The sporting goods sector can’t seem to catch a break in this changing retail environment.
In a statement this week Michigan-based MC Sports, which sells sports apparel and footwear throughout the Midwest, said it has initiated Chapter 11 bankruptcy proceedings.
“After a valiant and concerted effort by MC Sports’ associates, vendors, landlords, and outside professionals to restructure the company’s balance sheet and operating performance, the company was unable to reach an agreement on a viable out of court proposal,” the company’s president and CEO Bruce Ullery said. “The only alternative to address our immediate liquidity issues is to commence liquidation sales at all stores, while concurrently expediting our pursuit of alternative financing and going-concern sale options under the protections of Chapter 11.”
The company, which has been in business since 1946, cited increased competition, the “blurring” of distribution channels by key athletic brands, increasing direct to consumer sales by key vendors and the growth and disruption of e-commerce as the causes that led to its demise.
MC Sports tried moving to larger format stores and cutting back on poor performing locations, but to no avail.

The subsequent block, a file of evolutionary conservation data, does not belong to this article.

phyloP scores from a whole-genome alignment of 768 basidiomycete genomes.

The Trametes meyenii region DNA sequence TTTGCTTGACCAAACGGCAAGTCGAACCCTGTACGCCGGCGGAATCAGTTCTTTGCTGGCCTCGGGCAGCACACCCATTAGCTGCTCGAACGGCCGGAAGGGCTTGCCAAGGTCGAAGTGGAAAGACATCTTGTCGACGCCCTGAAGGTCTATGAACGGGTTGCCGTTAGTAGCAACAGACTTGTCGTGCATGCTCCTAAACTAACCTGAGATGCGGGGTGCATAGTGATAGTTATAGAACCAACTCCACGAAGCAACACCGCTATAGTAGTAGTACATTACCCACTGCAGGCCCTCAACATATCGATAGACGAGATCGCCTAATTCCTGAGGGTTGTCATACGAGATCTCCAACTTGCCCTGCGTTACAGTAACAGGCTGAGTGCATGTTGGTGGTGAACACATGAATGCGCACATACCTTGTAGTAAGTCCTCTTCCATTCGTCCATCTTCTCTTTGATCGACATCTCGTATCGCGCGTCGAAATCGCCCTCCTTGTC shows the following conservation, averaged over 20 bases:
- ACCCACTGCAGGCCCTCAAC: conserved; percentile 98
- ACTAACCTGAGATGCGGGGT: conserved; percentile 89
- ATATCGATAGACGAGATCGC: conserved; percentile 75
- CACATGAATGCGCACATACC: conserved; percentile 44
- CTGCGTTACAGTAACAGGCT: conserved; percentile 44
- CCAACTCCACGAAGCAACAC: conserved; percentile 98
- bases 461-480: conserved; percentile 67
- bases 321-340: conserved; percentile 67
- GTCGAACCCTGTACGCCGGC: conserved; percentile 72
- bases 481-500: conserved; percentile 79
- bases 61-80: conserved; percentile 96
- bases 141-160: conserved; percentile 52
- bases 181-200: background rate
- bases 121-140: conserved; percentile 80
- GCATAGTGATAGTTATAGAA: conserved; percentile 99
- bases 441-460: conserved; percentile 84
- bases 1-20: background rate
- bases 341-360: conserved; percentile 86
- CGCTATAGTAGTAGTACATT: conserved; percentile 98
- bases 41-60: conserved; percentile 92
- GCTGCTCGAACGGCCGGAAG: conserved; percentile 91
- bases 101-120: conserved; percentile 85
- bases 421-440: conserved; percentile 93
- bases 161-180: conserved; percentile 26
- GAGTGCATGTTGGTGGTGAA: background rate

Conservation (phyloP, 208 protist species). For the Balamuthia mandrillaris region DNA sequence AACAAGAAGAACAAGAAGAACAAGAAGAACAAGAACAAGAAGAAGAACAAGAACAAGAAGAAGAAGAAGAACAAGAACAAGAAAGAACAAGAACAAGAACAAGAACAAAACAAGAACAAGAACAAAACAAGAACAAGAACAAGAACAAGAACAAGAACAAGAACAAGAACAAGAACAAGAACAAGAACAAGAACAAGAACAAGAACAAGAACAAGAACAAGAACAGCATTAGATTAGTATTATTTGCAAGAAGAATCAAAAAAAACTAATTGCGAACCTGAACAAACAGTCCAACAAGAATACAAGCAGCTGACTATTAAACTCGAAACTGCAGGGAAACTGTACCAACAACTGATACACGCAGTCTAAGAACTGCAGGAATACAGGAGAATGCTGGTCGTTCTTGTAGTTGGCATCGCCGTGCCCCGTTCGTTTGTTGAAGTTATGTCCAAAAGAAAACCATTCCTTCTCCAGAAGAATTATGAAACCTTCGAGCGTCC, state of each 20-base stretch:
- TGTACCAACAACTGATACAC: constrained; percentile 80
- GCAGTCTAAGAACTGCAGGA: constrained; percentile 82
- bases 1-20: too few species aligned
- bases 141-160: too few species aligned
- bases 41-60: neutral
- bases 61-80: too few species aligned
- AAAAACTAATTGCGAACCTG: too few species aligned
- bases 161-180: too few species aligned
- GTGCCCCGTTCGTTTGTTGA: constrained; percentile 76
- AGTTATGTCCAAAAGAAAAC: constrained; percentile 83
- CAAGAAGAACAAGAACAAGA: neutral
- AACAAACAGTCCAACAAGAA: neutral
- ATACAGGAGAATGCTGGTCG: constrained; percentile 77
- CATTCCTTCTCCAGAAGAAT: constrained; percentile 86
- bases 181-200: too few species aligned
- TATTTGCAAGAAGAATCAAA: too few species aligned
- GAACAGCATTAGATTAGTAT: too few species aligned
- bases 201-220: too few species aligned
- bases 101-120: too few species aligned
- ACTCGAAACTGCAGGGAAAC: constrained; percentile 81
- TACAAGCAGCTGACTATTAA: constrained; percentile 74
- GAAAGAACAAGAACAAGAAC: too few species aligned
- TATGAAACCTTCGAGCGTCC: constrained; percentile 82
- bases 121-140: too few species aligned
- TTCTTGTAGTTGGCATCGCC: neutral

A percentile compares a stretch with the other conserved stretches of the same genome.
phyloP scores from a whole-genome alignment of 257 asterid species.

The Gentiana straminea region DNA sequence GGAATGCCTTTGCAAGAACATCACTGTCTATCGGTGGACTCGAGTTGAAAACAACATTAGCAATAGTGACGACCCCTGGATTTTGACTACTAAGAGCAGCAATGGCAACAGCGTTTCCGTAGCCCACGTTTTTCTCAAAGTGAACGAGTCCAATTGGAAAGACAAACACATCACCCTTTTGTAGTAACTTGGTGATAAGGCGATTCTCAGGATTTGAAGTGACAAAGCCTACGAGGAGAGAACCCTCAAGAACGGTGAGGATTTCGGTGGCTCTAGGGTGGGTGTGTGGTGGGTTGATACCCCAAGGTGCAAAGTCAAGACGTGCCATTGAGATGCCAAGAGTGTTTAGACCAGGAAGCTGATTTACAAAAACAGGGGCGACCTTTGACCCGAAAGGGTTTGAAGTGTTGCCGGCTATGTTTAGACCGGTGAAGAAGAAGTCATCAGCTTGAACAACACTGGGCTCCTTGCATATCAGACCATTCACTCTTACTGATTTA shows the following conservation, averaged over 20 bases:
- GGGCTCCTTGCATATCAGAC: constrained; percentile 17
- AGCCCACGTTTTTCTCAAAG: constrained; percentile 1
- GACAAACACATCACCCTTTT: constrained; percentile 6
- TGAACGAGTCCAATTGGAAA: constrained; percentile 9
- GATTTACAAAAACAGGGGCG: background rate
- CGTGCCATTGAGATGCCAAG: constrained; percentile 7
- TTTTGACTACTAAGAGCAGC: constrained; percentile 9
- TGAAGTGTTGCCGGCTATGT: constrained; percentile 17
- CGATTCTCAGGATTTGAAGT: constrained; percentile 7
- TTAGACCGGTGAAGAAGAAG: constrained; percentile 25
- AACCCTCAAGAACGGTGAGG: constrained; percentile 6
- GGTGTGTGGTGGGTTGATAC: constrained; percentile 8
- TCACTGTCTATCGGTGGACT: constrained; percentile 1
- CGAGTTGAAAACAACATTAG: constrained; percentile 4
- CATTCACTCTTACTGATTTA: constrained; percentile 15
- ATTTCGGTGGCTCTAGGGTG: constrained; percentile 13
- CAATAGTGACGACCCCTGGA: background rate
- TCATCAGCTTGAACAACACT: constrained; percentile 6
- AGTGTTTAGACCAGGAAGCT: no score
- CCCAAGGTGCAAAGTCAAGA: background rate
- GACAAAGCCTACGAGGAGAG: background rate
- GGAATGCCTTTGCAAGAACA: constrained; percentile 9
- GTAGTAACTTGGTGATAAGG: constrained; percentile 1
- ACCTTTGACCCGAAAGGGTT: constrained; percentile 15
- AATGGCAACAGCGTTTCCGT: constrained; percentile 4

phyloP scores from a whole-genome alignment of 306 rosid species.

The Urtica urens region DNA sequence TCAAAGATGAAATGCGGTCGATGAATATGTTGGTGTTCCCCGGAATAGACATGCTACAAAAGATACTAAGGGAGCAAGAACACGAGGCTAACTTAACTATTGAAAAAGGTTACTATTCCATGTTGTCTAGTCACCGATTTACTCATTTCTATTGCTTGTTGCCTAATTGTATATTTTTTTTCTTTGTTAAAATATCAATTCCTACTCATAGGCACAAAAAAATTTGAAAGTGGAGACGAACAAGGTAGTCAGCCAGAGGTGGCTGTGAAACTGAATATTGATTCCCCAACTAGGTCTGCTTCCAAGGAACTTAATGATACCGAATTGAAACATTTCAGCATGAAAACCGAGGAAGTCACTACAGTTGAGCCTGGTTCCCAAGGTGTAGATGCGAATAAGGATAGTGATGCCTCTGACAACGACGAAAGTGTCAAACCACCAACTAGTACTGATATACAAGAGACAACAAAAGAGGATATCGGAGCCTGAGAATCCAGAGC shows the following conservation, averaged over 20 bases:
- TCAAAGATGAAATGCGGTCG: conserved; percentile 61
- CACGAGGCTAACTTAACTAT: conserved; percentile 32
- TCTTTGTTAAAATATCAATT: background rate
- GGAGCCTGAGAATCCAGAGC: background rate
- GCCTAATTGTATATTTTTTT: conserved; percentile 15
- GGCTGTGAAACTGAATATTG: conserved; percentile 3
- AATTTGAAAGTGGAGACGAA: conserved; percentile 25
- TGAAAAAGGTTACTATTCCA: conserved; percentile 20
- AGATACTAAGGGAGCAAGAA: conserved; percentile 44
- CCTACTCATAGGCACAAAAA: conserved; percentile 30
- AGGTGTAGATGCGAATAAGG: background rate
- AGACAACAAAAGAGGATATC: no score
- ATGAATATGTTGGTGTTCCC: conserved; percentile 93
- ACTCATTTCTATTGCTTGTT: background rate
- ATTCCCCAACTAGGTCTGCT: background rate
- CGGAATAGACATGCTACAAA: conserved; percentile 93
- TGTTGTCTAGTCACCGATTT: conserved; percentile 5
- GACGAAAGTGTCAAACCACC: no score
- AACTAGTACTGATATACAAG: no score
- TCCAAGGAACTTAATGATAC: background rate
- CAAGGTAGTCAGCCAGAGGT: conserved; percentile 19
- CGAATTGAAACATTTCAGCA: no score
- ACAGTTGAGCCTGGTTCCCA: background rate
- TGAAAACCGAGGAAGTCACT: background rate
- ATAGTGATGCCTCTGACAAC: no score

Now liquidation sales are expected to commence at the company’s 68 stores, and the funds from those sales will go toward paying off legacy costs, including trade debt and long-term leases it says aren’t in line with current market conditions. The company has retained Stout Risius Ross Advisors to facilitate the proceedings.
Earlier this month, Eastern Outfitters, parent company of Bob’s Stores and Eastern Mountain Sports filed for bankruptcy. That bankruptcy followed the bankruptcy filing last year by Vestis Retail—operator of Eastern Mountain Sports, Bob’s Stores and now out of business Sports Chalet. Sports Authority’s bankruptcy filing came a month before Vestis Retail.